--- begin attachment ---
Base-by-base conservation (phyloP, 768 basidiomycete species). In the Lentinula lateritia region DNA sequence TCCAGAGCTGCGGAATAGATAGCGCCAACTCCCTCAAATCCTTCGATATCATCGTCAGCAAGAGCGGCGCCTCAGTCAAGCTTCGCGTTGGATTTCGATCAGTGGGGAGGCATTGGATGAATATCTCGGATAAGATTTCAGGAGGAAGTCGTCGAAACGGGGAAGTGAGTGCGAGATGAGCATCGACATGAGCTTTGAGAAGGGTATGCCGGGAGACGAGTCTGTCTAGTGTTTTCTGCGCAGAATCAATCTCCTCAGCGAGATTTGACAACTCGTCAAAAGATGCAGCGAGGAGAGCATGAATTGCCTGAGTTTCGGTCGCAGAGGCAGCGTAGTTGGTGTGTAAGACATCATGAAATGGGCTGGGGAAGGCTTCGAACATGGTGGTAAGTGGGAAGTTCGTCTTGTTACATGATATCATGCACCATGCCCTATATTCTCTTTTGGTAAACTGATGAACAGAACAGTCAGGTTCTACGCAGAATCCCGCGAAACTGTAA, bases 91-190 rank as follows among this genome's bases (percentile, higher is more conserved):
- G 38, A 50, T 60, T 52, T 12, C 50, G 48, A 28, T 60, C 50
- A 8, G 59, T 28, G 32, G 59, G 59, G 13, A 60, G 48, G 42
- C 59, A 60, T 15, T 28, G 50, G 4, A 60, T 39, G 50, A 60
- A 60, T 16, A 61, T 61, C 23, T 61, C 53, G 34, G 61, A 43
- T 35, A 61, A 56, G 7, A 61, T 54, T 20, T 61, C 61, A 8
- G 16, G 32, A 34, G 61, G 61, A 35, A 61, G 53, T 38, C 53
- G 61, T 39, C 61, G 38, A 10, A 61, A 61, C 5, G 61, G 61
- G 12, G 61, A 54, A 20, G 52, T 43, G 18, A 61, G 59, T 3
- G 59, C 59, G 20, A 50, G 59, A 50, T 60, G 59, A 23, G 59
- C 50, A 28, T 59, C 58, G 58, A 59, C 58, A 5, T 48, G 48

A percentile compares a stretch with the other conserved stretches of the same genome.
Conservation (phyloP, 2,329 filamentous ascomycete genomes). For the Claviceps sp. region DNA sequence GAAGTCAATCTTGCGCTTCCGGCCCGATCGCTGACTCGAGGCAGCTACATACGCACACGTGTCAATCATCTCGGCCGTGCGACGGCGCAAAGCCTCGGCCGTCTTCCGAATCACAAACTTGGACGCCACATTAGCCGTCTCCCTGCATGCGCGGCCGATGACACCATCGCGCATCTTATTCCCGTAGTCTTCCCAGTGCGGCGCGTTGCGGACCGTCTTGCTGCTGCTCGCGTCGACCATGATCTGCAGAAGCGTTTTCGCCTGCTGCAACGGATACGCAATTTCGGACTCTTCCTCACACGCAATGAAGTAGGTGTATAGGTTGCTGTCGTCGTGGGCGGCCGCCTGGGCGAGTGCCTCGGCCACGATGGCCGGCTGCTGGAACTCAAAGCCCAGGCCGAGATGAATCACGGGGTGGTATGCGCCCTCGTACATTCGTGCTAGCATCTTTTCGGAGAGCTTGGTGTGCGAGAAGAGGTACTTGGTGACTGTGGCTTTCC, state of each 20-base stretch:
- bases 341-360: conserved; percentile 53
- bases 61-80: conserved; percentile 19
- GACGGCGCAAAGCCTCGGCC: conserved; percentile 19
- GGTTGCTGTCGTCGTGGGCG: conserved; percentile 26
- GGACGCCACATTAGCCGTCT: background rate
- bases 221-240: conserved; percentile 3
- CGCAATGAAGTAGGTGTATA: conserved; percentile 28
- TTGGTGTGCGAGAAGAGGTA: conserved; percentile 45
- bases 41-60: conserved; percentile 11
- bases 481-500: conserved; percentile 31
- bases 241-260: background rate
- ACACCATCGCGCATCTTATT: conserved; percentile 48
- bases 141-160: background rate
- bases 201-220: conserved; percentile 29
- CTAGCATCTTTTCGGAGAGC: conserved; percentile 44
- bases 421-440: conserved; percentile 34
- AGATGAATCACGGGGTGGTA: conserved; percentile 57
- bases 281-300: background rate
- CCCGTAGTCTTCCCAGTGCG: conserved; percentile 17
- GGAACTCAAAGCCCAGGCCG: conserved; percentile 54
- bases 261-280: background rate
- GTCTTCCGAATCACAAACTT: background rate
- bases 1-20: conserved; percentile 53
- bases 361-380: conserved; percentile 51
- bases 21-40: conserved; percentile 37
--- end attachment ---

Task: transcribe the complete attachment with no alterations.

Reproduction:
Base-by-base conservation (phyloP, 768 basidiomycete species). In the Lentinula lateritia region DNA sequence TCCAGAGCTGCGGAATAGATAGCGCCAACTCCCTCAAATCCTTCGATATCATCGTCAGCAAGAGCGGCGCCTCAGTCAAGCTTCGCGTTGGATTTCGATCAGTGGGGAGGCATTGGATGAATATCTCGGATAAGATTTCAGGAGGAAGTCGTCGAAACGGGGAAGTGAGTGCGAGATGAGCATCGACATGAGCTTTGAGAAGGGTATGCCGGGAGACGAGTCTGTCTAGTGTTTTCTGCGCAGAATCAATCTCCTCAGCGAGATTTGACAACTCGTCAAAAGATGCAGCGAGGAGAGCATGAATTGCCTGAGTTTCGGTCGCAGAGGCAGCGTAGTTGGTGTGTAAGACATCATGAAATGGGCTGGGGAAGGCTTCGAACATGGTGGTAAGTGGGAAGTTCGTCTTGTTACATGATATCATGCACCATGCCCTATATTCTCTTTTGGTAAACTGATGAACAGAACAGTCAGGTTCTACGCAGAATCCCGCGAAACTGTAA, bases 91-190 rank as follows among this genome's bases (percentile, higher is more conserved):
- G 38, A 50, T 60, T 52, T 12, C 50, G 48, A 28, T 60, C 50
- A 8, G 59, T 28, G 32, G 59, G 59, G 13, A 60, G 48, G 42
- C 59, A 60, T 15, T 28, G 50, G 4, A 60, T 39, G 50, A 60
- A 60, T 16, A 61, T 61, C 23, T 61, C 53, G 34, G 61, A 43
- T 35, A 61, A 56, G 7, A 61, T 54, T 20, T 61, C 61, A 8
- G 16, G 32, A 34, G 61, G 61, A 35, A 61, G 53, T 38, C 53
- G 61, T 39, C 61, G 38, A 10, A 61, A 61, C 5, G 61, G 61
- G 12, G 61, A 54, A 20, G 52, T 43, G 18, A 61, G 59, T 3
- G 59, C 59, G 20, A 50, G 59, A 50, T 60, G 59, A 23, G 59
- C 50, A 28, T 59, C 58, G 58, A 59, C 58, A 5, T 48, G 48

A percentile compares a stretch with the other conserved stretches of the same genome.
Conservation (phyloP, 2,329 filamentous ascomycete genomes). For the Claviceps sp. region DNA sequence GAAGTCAATCTTGCGCTTCCGGCCCGATCGCTGACTCGAGGCAGCTACATACGCACACGTGTCAATCATCTCGGCCGTGCGACGGCGCAAAGCCTCGGCCGTCTTCCGAATCACAAACTTGGACGCCACATTAGCCGTCTCCCTGCATGCGCGGCCGATGACACCATCGCGCATCTTATTCCCGTAGTCTTCCCAGTGCGGCGCGTTGCGGACCGTCTTGCTGCTGCTCGCGTCGACCATGATCTGCAGAAGCGTTTTCGCCTGCTGCAACGGATACGCAATTTCGGACTCTTCCTCACACGCAATGAAGTAGGTGTATAGGTTGCTGTCGTCGTGGGCGGCCGCCTGGGCGAGTGCCTCGGCCACGATGGCCGGCTGCTGGAACTCAAAGCCCAGGCCGAGATGAATCACGGGGTGGTATGCGCCCTCGTACATTCGTGCTAGCATCTTTTCGGAGAGCTTGGTGTGCGAGAAGAGGTACTTGGTGACTGTGGCTTTCC, state of each 20-base stretch:
- bases 341-360: conserved; percentile 53
- bases 61-80: conserved; percentile 19
- GACGGCGCAAAGCCTCGGCC: conserved; percentile 19
- GGTTGCTGTCGTCGTGGGCG: conserved; percentile 26
- GGACGCCACATTAGCCGTCT: background rate
- bases 221-240: conserved; percentile 3
- CGCAATGAAGTAGGTGTATA: conserved; percentile 28
- TTGGTGTGCGAGAAGAGGTA: conserved; percentile 45
- bases 41-60: conserved; percentile 11
- bases 481-500: conserved; percentile 31
- bases 241-260: background rate
- ACACCATCGCGCATCTTATT: conserved; percentile 48
- bases 141-160: background rate
- bases 201-220: conserved; percentile 29
- CTAGCATCTTTTCGGAGAGC: conserved; percentile 44
- bases 421-440: conserved; percentile 34
- AGATGAATCACGGGGTGGTA: conserved; percentile 57
- bases 281-300: background rate
- CCCGTAGTCTTCCCAGTGCG: conserved; percentile 17
- GGAACTCAAAGCCCAGGCCG: conserved; percentile 54
- bases 261-280: background rate
- GTCTTCCGAATCACAAACTT: background rate
- bases 1-20: conserved; percentile 53
- bases 361-380: conserved; percentile 51
- bases 21-40: conserved; percentile 37